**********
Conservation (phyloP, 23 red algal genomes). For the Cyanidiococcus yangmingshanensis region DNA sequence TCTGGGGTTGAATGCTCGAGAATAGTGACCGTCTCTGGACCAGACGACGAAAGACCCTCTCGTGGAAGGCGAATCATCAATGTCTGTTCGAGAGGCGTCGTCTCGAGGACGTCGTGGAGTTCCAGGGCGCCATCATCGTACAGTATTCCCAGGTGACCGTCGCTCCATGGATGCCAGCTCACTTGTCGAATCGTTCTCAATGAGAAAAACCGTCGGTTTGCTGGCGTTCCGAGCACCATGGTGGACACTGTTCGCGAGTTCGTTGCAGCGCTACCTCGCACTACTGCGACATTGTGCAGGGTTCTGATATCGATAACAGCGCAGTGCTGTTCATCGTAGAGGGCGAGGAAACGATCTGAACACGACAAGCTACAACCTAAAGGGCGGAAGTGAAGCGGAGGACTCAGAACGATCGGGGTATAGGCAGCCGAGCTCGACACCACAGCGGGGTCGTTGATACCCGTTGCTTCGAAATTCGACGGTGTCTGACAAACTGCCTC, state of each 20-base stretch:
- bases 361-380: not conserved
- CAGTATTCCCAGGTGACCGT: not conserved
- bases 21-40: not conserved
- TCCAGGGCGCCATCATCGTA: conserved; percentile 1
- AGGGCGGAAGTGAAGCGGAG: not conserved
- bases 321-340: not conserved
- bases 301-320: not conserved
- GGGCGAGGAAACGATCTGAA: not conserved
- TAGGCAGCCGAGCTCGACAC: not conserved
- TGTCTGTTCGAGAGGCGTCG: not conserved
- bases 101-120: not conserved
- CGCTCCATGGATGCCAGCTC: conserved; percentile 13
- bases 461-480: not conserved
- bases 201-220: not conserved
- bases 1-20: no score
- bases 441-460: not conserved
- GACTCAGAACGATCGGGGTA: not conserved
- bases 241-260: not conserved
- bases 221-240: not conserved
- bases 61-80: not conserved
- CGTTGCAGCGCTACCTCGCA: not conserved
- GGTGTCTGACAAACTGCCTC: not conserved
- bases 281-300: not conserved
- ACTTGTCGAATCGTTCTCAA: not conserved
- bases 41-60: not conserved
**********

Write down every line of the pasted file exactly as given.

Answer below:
Conservation (phyloP, 23 red algal genomes). For the Cyanidiococcus yangmingshanensis region DNA sequence TCTGGGGTTGAATGCTCGAGAATAGTGACCGTCTCTGGACCAGACGACGAAAGACCCTCTCGTGGAAGGCGAATCATCAATGTCTGTTCGAGAGGCGTCGTCTCGAGGACGTCGTGGAGTTCCAGGGCGCCATCATCGTACAGTATTCCCAGGTGACCGTCGCTCCATGGATGCCAGCTCACTTGTCGAATCGTTCTCAATGAGAAAAACCGTCGGTTTGCTGGCGTTCCGAGCACCATGGTGGACACTGTTCGCGAGTTCGTTGCAGCGCTACCTCGCACTACTGCGACATTGTGCAGGGTTCTGATATCGATAACAGCGCAGTGCTGTTCATCGTAGAGGGCGAGGAAACGATCTGAACACGACAAGCTACAACCTAAAGGGCGGAAGTGAAGCGGAGGACTCAGAACGATCGGGGTATAGGCAGCCGAGCTCGACACCACAGCGGGGTCGTTGATACCCGTTGCTTCGAAATTCGACGGTGTCTGACAAACTGCCTC, state of each 20-base stretch:
- bases 361-380: not conserved
- CAGTATTCCCAGGTGACCGT: not conserved
- bases 21-40: not conserved
- TCCAGGGCGCCATCATCGTA: conserved; percentile 1
- AGGGCGGAAGTGAAGCGGAG: not conserved
- bases 321-340: not conserved
- bases 301-320: not conserved
- GGGCGAGGAAACGATCTGAA: not conserved
- TAGGCAGCCGAGCTCGACAC: not conserved
- TGTCTGTTCGAGAGGCGTCG: not conserved
- bases 101-120: not conserved
- CGCTCCATGGATGCCAGCTC: conserved; percentile 13
- bases 461-480: not conserved
- bases 201-220: not conserved
- bases 1-20: no score
- bases 441-460: not conserved
- GACTCAGAACGATCGGGGTA: not conserved
- bases 241-260: not conserved
- bases 221-240: not conserved
- bases 61-80: not conserved
- CGTTGCAGCGCTACCTCGCA: not conserved
- GGTGTCTGACAAACTGCCTC: not conserved
- bases 281-300: not conserved
- ACTTGTCGAATCGTTCTCAA: not conserved
- bases 41-60: not conserved